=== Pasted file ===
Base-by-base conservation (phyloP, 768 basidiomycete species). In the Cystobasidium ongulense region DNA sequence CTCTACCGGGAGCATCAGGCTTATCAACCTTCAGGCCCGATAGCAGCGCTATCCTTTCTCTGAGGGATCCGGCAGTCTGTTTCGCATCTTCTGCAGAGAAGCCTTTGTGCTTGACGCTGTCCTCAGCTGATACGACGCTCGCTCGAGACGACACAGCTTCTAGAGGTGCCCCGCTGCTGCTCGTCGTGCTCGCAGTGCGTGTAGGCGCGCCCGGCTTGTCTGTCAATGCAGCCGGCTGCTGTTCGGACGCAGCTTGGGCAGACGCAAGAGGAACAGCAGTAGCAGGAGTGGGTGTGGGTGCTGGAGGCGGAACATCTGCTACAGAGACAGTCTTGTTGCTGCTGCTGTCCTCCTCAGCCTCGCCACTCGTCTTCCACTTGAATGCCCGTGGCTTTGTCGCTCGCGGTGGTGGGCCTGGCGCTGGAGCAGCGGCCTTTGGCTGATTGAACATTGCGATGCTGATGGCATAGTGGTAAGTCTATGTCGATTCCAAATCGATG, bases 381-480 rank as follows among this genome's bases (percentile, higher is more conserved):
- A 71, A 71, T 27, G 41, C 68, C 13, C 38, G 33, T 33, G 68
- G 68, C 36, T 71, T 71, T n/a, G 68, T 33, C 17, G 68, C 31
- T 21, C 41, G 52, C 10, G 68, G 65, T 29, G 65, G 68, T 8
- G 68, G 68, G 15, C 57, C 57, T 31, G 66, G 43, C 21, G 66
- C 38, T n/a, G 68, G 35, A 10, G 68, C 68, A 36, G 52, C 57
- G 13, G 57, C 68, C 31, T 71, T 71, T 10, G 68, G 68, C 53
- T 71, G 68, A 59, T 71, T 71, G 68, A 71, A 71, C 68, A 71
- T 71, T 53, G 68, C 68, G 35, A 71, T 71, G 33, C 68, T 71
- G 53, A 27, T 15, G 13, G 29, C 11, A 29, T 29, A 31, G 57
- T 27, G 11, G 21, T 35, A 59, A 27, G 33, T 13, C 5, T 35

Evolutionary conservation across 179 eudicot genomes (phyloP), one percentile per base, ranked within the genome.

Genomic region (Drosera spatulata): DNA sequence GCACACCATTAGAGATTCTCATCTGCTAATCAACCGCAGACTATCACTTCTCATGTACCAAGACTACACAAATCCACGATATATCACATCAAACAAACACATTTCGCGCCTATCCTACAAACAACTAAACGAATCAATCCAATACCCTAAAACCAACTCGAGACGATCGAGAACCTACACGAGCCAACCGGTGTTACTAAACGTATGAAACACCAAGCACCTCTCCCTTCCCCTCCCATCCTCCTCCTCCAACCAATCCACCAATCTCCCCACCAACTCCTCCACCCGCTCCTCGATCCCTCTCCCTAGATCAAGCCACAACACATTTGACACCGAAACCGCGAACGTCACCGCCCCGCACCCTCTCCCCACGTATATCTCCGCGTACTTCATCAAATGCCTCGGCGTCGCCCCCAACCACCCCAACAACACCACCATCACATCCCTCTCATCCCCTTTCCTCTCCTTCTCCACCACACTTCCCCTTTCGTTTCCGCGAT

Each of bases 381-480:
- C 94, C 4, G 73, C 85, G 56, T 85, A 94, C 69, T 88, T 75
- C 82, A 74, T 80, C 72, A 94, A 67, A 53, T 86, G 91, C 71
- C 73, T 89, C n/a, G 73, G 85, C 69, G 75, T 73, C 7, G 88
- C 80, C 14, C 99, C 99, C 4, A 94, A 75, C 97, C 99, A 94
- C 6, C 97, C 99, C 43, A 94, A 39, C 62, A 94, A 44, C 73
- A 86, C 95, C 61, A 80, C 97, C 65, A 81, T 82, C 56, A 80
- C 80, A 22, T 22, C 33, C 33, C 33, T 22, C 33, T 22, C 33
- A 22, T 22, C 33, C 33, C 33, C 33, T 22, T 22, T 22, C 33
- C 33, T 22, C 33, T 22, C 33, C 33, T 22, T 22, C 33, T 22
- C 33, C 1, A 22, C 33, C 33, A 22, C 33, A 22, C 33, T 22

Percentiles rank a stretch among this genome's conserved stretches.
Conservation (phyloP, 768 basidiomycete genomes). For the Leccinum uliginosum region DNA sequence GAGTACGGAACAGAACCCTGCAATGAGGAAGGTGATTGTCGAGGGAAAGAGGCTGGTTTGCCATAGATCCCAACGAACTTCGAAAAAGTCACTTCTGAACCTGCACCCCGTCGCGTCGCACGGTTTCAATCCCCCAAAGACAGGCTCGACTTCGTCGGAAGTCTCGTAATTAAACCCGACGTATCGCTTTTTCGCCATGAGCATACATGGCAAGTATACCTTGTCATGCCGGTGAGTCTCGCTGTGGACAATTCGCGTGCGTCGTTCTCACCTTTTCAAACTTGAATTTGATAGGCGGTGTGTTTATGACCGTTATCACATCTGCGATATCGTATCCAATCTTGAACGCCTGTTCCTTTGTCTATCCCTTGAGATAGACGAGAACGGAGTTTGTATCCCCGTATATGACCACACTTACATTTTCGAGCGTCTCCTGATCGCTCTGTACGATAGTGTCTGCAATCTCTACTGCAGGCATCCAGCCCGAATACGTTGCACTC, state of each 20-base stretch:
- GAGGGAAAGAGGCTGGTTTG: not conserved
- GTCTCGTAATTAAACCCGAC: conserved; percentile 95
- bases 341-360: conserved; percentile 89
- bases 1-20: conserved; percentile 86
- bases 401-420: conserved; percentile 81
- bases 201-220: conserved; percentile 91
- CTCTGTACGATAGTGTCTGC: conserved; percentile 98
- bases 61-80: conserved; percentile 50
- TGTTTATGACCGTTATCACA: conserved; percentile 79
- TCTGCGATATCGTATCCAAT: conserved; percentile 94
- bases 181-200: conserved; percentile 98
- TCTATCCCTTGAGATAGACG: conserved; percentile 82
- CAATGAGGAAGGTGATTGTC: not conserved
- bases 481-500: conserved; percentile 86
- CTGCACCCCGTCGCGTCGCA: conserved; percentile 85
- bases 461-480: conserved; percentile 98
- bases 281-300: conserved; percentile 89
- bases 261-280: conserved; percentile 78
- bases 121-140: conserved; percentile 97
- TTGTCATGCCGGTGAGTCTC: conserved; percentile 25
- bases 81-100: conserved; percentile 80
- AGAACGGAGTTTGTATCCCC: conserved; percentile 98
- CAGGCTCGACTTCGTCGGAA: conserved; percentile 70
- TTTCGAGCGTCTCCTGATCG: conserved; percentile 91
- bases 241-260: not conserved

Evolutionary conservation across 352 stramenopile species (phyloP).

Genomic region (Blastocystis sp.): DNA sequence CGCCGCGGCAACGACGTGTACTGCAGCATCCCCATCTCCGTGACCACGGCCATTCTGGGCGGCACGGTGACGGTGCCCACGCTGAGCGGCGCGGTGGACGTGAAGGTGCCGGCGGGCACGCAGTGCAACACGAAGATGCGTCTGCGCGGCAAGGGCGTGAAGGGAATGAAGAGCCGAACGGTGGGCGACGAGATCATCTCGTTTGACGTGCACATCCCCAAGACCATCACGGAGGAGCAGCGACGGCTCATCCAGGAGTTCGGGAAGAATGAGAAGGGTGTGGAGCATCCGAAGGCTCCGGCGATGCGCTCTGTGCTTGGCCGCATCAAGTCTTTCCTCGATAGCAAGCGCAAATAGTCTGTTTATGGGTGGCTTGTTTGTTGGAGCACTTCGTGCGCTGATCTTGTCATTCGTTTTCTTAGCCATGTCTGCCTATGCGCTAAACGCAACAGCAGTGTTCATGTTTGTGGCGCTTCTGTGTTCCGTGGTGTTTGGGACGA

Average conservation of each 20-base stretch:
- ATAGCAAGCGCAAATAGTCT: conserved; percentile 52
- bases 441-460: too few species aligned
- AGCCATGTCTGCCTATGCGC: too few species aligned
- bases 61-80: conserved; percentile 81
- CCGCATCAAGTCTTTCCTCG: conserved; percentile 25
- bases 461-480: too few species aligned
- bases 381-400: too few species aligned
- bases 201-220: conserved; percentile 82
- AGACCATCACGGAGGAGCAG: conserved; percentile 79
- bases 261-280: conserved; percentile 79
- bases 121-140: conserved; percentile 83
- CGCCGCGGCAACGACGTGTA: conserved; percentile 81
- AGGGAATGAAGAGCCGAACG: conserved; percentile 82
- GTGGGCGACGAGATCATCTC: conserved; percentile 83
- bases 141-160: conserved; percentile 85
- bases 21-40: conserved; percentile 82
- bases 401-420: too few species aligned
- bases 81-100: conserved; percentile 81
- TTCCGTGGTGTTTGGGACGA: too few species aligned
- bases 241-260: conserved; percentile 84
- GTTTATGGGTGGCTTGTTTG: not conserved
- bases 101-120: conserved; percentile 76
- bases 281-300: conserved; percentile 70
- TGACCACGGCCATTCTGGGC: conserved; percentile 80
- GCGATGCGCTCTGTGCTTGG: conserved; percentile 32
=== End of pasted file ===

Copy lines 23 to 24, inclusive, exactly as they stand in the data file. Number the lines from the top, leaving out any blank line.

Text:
- C 33, T 22, C 33, T 22, C 33, C 33, T 22, T 22, C 33, T 22
- C 33, C 1, A 22, C 33, C 33, A 22, C 33, A 22, C 33, T 22